Finally, it must be stressed that this set is composed of British official records which reflect the continuous monitoring of groups and individuals which were essentially of a clandestine or subversive nature, regardless of their political orientation. It does not, however, address accredited opposition parties or spontaneous public demonstrations.

    • Documentary Importance

      All material has been selected from files at the National Archives, Kew, Surrey, England, chiefly from the following record classes: FO 141: Egypt: Embassy and  Consular Correspondence; FO 195: Turkey: Embassy and Consular Correspondence; FO 371: General Political Correspondence; FO 967: Hijaz: Jeddah: Embassy and Consular; CO 733: Colonial Office: Middle East Correspondence; CAB 27: Cabinet Committee; AIR 23: Overseas Commands: Air Staff Intelligence; HS: Secret Intelligence Service.

      Over 400 pieces were examined, about ninety per cent of which were utilised for this set. A small percentage of the documents are in Arabic, these are generally, but not always, translated. Additionally, a small amount is in French, particularly items emanating from or relating to Egyptian groups.

      Among the items selected for inclusion are several pieces recently released under various government initiatives, such as material from the HS class, opened in 1994, and miscellaneous FO files ( for example in section 4.2.3, material on the dissolution of the Moslem Brotherhood in 1948, previously retained, was opened in 1995). Despite the availability of certain files, other relevant pieces have not been transferred to the PRO at the time of writing, such as notes on "Middle Eastern Renegades", 1945, or apparently not retained at all, as in a piece on "Arab Union Society activities", 1947.

    • Arrangement of Volumes

      CONTENTS OUTLINE

      Some of the principal organisations and individuals appearing in these volumes. (Note: these names are only a small part of the hundreds of movements and persons named in over half a century of intelligence documents.)
      La Ligue de la Patrie Arabe, 1905
      Comité Supérieur National Arabe, 1905
      The Young Turks, 1908
      Emir Chekib Arslan, Beirut and elsewhere, 1908, 1913, 1922, 1931, 1937
      Emir Mustapha Arslan, Beirut, 1908
      Nessib Bey Djumblatt, Beirut, 1908
      Mahmoud Bey Djumblatt, Beirut, 1908
      Union Libanaise, 1908
      Hurriyet (Freedom) Club, Damascus, 1908
      Syrian Central Committee, Paris, 1908
      Egyptian Reform Party, 1908
      Egyptian Nationalist Party, 1908
      Islamic Propaganda and Instruction, Cairo, 1911
      Committee of Union and Progress, Constantinople, 1913
      Reform Club, Beirut, 1913
      Djemil Mardam Bey, Beirut, 1913, 1922; Palestine, 1934
      Basra Arab Reform Committee, 1913
      Mesopotamia Arab Movement, Baghdad, 1914
      Al Ahd Group, Cairo, 1914
      Aziz Ali Bey El-Masri, Cairo, Baghdad, 1914
      Revolutionary Arab Committee, Damascus, 1914
      Kahtan Party, Berne, 1915
      Habib Loftfallah, Cairo, 1915, 1939
      Khalil Pacha Khayat, president of Cercle Syrien, Alexandria, 1916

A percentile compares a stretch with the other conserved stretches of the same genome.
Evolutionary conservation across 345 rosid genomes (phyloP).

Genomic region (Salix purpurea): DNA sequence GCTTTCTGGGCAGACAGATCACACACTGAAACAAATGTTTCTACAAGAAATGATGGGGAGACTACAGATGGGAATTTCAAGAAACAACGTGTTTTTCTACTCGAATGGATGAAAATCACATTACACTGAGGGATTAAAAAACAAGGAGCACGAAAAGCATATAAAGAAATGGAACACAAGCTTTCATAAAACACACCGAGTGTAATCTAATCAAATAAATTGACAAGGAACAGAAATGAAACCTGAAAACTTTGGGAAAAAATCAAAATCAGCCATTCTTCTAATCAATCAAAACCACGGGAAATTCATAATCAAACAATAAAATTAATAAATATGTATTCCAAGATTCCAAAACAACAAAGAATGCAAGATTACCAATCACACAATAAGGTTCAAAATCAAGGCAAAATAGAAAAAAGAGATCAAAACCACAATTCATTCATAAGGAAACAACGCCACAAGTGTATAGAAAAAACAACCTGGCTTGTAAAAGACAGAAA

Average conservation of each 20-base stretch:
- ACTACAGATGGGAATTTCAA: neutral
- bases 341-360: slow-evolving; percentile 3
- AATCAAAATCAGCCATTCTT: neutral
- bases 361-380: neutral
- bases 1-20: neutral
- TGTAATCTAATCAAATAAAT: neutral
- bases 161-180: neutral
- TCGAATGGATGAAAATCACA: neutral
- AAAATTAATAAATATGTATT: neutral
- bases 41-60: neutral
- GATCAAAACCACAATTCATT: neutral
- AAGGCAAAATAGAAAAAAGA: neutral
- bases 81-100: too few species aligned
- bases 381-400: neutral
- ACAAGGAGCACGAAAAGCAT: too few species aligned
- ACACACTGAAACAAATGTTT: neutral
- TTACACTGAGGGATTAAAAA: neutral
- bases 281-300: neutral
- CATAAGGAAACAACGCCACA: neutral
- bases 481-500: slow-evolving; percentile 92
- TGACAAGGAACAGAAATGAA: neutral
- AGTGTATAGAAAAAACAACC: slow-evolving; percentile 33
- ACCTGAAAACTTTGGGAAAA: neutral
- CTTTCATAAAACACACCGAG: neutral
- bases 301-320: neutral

Iskander Bey Amoun, former president of Alliance Libanaise, 1916
      Rafik Al Azm, president, Decentralisation Society, Cairo, 1918
      Saad Zagloul, Cairo, 1919-1922
      Senussi Brotherhood, Tripoli, 1918
      Al Ahd al Arabi, Damascus, 1920
      Nadi al Arabi, Damascus, 1920
      Mouvahiddin Islamic Society, 1920
      Talib Bey, Baghdad, 1920
      Akhwan movement, Najd, 1920
      Emir Amin Arslan, Beirut, 1920
      Emir Adel Arslan, Beirut, 1920; Amman, 1921
      Moslem Unification Committee, Berlin, 1922
      Mustafa el Nahas, Cairo, 1921
      Abbas Hilmi, Cairo, 1921
      Adel Arslan, 1921, in Druse Rebellion, 1925
      Istiqlal (Kemalist Secret Society), Damascus, 1921
      Emir Chekib Arslan: secretary, Congress of Opressed Peoples of the Orient, 1922; president, Oriental Club, Berlin, 1922
      Shaikh Rashid Rida, Cairo, Damascus, 1922, 1926
      Jaffar Pasha, Baghdad, 1923
      Iron Hand Society, Damascus, 1922
      Shaikh Ahmed Daud Salah, Damascus, 1922
      Habib Loftfallah, Damascus, 1922
      Esther Fahmy Wissa, Women's Central Committee, Cairo, 1922
      Hizb al Watani, Cairo, 1923; Baghdad, 1933
      Oriental Revolutionary Society, Cairo, 1923
      White Flag Society, Khartoum, 1924; revived Cairo, 1955
      El Ittihad el Sudan, 1924
      Black Hand Society, Cairo, 1925
      Palestine and Syrian Communist Parties, 1925
      Rabta ash-Sharq (Bond of the East), Alexandria, 1923, 1929
      Pan-Islamic Arab Revolutionary Movement (led by Chekib Arslan), Jerusalem, Damascus, 1931
      Hussein ad-Dabbagh's conspiracy against King Abdul-Aziz, Aden, Assir, 1932
      Ibn Rifada's Hijaz Revolt, 1932
      Ihsan Bey el Jabiri, Palestine, 1934
      Moslem Brotherhood (Ikwan el Muslimeen), Cairo, 1936, Palestine, 1938; Cairo, 1942, 1944, 1945; Amman, 1947
      Committee for the Defence of Palestine, 1938
      Societé des Oulémas (Society of Sages) d'Algérie, 1937, 1947
      Habib Bourguiba, leader of Neo-Destour (New Constitution) Party, Tunis, 1945, 1947
      Reda el-Mahdi el-Senoussi, president of Cyrenaican National Front, Benghazi, 1947
      Ikhwan el Hurriyet (Brothers of Freedom), Cairo, 1947
      Hassan el Ouezzani, leader of Democratic Party of Independence, Fez, 1947
      Arab Ba'ath (Revival) Socialist Party, Jerusalem, Damascus, 1949; Amman 1954
      Suppression of Moslem Brotherhood, Cairo, 1948; further activities, Cairo, 1949; Damascus 1950
      Comité de Libération du Maghreb Arabe, Tangiers, 1948
      Revolutionary Command Council, Oman, 1949
      Popular Socialist Party, Baghdad, 1951
      Mouvement Triomphe des Libertés Démocratiques, Algiers, 1952
      Suppression of Moslem Brotherhood, Damascus, 1952; its continuance, Cairo, 1953,1954; Damascus, 1954
      Yemeni Unity Society, Aden, 1952
      Kuwait Democratic League; National Cultural Club, etc., Kuwait, 1954
      Istiqlal Party, Rabat, 1955

  • Editor

    A. Burdett